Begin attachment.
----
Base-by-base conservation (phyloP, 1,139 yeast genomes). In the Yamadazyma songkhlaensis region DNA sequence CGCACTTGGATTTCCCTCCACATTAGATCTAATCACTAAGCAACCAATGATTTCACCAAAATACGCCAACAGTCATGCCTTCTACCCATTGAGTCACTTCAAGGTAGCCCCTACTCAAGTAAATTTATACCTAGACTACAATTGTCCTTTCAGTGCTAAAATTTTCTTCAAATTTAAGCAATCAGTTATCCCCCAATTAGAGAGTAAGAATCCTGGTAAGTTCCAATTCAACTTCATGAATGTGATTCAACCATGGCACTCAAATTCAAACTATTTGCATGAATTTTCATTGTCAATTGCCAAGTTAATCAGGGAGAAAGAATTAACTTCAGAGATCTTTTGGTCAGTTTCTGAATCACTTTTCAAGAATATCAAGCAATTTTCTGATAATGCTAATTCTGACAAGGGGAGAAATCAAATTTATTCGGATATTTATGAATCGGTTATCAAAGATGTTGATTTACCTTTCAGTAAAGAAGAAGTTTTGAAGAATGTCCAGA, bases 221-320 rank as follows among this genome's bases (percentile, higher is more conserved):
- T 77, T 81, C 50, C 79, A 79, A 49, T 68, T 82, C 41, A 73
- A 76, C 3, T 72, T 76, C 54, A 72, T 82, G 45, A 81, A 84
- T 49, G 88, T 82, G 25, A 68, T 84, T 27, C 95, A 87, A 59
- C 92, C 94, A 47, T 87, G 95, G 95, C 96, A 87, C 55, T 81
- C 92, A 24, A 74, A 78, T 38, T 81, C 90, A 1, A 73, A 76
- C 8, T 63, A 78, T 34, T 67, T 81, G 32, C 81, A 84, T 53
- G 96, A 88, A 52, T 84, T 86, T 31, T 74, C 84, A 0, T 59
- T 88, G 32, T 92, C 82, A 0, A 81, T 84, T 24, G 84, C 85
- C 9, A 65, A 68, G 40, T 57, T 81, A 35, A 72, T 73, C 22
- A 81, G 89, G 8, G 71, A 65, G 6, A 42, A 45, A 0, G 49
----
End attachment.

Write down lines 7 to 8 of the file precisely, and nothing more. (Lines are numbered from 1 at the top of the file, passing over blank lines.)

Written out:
- C 8, T 63, A 78, T 34, T 67, T 81, G 32, C 81, A 84, T 53
- G 96, A 88, A 52, T 84, T 86, T 31, T 74, C 84, A 0, T 59